The concert was amazing, not due to the playing or singing but the organisational practices. We were meant to have a dress rehearsal on Thursday but there was a big funeral for Rosebuds husband (not sure who she  is but obviously a well-known couple) which started at 3.00 and was still going strong at 7.00 showing no evidence of nearing its end so we practiced at the music school. Four of us were late because we did not the message the venue had changed. Still, never mind! During the rehearsal more music was given out which we had not seen and was the rest of the music for the concert on Saturday. Talk about cutting it fine!!!! On Saturday we arrived at the Cathedral to find there were about 6 weddings one after the other. All the wedding  parties waiting in groups outside the church waiting to go in. Each wedding has about 500 people and so it was like Trafalgar Square on New Year’s Eve, but posher, much posher! So we were in a hall. We practiced from 4.30 to 7.15 without a break then we had to get changed for a 7.30 kick off!!! Tired or what!! Anyway, because we hadn’t had the opportunity of standing in place we tried to do in the hall. Alice a tall lady standing in front of me was asked to swap places with me. This went down like a lead balloon as she said ‘I am tall. I sing up and out.’ You can’t argue with that so she stood in front of me. No worries. During the first half we wore red or blue scarves which went alternatively – red, blue, red, blue. Not a difficult concept but……..and during the second half we wore a leso (lesso) it is like a thin blanket and this one had stripes down one side and the sopranos wore then over their right shoulders with the stripes facing out and the altos wore them on their left shoulders with the stripes facing out and then they were pinned with a safety pin at hip height. How many people don’t know their right from their left?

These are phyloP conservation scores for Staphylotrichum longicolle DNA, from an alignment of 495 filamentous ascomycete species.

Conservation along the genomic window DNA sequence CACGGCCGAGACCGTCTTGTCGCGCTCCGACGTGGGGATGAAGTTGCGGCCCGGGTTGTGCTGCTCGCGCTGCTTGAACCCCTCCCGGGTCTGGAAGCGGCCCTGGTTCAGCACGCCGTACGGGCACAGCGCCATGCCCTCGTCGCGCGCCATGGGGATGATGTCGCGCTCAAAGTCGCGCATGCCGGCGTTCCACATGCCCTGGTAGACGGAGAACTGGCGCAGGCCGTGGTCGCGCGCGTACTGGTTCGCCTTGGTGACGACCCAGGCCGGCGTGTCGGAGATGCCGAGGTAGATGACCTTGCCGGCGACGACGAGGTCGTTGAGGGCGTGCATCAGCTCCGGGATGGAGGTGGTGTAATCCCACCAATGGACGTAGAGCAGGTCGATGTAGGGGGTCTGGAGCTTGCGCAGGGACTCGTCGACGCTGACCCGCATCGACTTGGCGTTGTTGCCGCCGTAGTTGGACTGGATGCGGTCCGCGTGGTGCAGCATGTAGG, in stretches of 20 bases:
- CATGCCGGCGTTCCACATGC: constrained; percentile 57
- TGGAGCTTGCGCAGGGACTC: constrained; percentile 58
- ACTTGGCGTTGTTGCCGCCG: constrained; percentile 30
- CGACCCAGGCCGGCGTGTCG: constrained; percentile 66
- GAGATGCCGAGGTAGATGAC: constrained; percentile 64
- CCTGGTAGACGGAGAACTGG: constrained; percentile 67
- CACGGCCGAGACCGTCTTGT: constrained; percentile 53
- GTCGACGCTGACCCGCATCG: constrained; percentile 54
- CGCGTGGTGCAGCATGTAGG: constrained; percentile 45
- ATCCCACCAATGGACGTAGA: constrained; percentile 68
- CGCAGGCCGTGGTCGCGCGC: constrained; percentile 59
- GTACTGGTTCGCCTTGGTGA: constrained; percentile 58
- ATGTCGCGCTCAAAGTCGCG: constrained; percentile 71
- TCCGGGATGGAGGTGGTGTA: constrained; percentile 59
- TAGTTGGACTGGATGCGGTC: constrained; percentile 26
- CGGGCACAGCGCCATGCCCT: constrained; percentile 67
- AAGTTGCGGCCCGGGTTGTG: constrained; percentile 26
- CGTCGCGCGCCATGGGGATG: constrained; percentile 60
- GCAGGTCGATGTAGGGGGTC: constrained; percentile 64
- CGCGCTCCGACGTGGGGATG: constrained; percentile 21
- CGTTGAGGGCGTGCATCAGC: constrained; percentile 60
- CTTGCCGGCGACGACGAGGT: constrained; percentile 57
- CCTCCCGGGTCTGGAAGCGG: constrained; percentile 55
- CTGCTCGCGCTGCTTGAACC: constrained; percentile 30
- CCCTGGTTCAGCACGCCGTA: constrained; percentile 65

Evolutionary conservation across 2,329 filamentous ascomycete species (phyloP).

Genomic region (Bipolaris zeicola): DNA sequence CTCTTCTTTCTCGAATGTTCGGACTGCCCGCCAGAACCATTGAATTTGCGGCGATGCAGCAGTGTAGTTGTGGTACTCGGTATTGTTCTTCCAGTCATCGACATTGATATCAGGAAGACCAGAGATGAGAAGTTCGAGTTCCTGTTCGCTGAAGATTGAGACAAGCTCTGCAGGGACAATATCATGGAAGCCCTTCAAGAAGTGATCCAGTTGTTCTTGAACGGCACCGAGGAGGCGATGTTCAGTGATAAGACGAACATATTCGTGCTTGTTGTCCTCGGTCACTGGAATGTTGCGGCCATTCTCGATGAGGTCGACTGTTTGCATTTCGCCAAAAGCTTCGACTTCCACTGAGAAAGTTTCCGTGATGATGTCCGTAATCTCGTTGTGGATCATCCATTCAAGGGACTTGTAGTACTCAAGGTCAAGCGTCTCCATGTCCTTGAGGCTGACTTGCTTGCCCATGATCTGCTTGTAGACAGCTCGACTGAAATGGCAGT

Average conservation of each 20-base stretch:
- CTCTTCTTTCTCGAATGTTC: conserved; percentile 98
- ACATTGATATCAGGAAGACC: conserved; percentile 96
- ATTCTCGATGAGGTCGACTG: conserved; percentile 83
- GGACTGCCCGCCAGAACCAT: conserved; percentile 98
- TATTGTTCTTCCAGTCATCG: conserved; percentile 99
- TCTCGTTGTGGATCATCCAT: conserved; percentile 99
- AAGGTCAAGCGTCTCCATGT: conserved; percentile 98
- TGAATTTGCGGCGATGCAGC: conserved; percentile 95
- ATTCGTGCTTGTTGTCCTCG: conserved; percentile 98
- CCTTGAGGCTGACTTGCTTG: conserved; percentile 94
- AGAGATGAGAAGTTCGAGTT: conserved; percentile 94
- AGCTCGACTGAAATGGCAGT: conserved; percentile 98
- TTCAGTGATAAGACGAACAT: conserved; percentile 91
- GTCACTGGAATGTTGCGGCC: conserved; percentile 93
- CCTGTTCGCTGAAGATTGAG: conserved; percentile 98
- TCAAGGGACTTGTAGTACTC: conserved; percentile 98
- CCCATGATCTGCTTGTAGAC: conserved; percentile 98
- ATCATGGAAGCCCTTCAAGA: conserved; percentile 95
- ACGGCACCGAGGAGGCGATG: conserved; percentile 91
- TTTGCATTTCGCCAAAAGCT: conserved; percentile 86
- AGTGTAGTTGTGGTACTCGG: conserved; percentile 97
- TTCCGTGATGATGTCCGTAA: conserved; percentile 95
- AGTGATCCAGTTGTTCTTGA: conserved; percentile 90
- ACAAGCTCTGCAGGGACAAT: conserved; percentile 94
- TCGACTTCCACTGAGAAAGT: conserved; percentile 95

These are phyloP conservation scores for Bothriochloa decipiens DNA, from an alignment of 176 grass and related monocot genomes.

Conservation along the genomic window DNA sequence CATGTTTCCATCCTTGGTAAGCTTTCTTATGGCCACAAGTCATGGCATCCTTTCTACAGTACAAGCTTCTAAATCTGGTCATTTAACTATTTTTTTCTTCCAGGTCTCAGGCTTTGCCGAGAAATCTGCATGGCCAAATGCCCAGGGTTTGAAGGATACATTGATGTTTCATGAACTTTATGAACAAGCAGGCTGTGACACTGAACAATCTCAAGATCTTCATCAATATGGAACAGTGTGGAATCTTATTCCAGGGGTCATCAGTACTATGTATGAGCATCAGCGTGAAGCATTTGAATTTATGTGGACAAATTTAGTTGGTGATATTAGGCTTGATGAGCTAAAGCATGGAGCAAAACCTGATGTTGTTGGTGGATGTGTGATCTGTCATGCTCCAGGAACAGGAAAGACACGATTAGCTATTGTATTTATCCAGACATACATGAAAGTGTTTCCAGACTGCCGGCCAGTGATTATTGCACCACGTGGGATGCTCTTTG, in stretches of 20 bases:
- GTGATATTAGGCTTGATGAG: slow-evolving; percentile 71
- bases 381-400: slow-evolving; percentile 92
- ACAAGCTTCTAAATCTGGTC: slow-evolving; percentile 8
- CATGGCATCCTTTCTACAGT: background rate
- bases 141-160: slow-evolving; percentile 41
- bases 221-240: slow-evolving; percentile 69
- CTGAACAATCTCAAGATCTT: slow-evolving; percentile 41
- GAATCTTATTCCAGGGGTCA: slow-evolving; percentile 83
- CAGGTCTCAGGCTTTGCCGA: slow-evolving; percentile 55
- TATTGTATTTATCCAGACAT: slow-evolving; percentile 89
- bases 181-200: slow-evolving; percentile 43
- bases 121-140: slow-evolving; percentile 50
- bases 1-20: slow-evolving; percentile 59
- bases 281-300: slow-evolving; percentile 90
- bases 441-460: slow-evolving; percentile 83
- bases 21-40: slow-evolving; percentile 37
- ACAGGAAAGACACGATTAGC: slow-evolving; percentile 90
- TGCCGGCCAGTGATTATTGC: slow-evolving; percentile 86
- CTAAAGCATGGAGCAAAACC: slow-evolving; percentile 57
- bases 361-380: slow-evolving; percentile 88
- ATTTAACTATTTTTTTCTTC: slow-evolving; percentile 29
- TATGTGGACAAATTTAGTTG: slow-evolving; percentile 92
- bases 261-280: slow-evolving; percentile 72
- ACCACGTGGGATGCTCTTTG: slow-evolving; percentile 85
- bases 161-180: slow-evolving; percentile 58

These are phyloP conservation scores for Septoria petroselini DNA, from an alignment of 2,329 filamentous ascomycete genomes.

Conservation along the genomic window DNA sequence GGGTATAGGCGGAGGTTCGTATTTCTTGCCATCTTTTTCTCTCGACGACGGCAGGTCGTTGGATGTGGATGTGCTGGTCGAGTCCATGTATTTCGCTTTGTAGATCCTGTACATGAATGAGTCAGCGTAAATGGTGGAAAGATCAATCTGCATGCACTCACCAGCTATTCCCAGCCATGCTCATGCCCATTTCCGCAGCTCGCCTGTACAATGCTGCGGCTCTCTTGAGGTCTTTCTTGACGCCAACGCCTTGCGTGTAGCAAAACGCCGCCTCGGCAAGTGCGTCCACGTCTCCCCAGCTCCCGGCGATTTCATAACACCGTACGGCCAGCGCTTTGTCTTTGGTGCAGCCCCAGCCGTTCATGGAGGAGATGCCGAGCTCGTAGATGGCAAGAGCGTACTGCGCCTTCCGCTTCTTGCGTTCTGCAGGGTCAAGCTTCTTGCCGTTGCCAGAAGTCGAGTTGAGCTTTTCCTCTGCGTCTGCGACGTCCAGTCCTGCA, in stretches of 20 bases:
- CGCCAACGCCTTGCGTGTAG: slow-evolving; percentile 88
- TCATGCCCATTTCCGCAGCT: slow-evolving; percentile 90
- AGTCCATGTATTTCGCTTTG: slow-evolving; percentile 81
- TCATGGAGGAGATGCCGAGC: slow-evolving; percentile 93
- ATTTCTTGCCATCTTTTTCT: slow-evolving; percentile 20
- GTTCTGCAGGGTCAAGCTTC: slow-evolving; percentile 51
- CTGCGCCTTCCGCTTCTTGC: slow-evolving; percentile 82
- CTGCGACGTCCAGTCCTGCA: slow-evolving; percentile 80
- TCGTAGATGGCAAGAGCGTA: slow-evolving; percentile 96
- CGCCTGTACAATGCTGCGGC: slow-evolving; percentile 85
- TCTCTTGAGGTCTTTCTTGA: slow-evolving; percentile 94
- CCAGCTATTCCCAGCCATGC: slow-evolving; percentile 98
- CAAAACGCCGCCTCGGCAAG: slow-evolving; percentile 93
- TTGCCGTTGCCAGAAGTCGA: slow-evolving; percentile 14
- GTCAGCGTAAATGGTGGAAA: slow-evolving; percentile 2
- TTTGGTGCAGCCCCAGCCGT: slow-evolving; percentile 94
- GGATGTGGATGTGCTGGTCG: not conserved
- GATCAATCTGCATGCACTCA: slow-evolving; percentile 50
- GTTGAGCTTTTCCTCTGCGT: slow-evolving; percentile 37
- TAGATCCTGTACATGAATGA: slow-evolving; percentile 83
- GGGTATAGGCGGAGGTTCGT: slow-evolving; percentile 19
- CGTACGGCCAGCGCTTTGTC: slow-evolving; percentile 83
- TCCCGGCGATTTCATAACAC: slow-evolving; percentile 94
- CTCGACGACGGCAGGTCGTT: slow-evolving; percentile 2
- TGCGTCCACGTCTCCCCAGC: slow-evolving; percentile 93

The concert was o.k. though there were a few small hitches like missed entries etc. On Sunday afternoon we met again in the Cathedral for a rehearsal at 2.30 and practices until 5.15 for a 5.30 concert. People were in the church waiting! Not very professional.  One of the hitches was that the soprano’s scarves did not go red, blue, red, blue and we had not had time to sort this out before ‘cos the practice was so long and in the 15 min gap we had to get changed again. So while the orchestral interlude was being played Harriet, a really frightening English women who thinks she is in charge, sitting in the choir stalls opposite me, motioned that I had to swap my scarf because I was now standing next to an alto with a red scarf so I had to be blue. So I changed my scarf to blue, just lucky I had both colours in my bag! But then had to persuade Alice to blue instead of red. Remember this all in silence and Alice is sitting in the pew behind me. I silently gave Alice a blue scarf so when Christine arrived she could have Alice’s red scarf. Christine had not reappeared after the break and sauntered in later just in time to sing and putting  on a scarf! I explained what was happening to Christine silently because the orchestra was still playing. So she turned round to Alice to ask for her red scarf only to find to my horror that she had taken off her blue scarf and replaced it with red as this colour suits her better!!!!! And would only give Christine the blue scarf. So now Christine and I were both blue. The alto Muzungus were all wetting themselves laughing ‘cos it must have looked like some sort of cheap pantomime or silent movie! Christine said it didn’t matter because she was going to stand in a different place for ‘song 2’ as she needed to stand by the soloist in case she needed to sing her part in case she failed!!! Why would she??? So the scarves would be wrong anyway. I had lost the will to live and was beginning to get the giggles as it was like trying to herd cats in silence. The best I can say is that we started singing in a scarf at all, the colour being immaterial.

I am sorry this as gone over my usual three pages, I just wanted to tell you about the concert but it was an experience never had before and perhaps hopefully at Easter not repeated  in the same way, but I am sure they will have something in store to amaze and astound, they usually do!

With all my love and thanks for your prayers and continued support.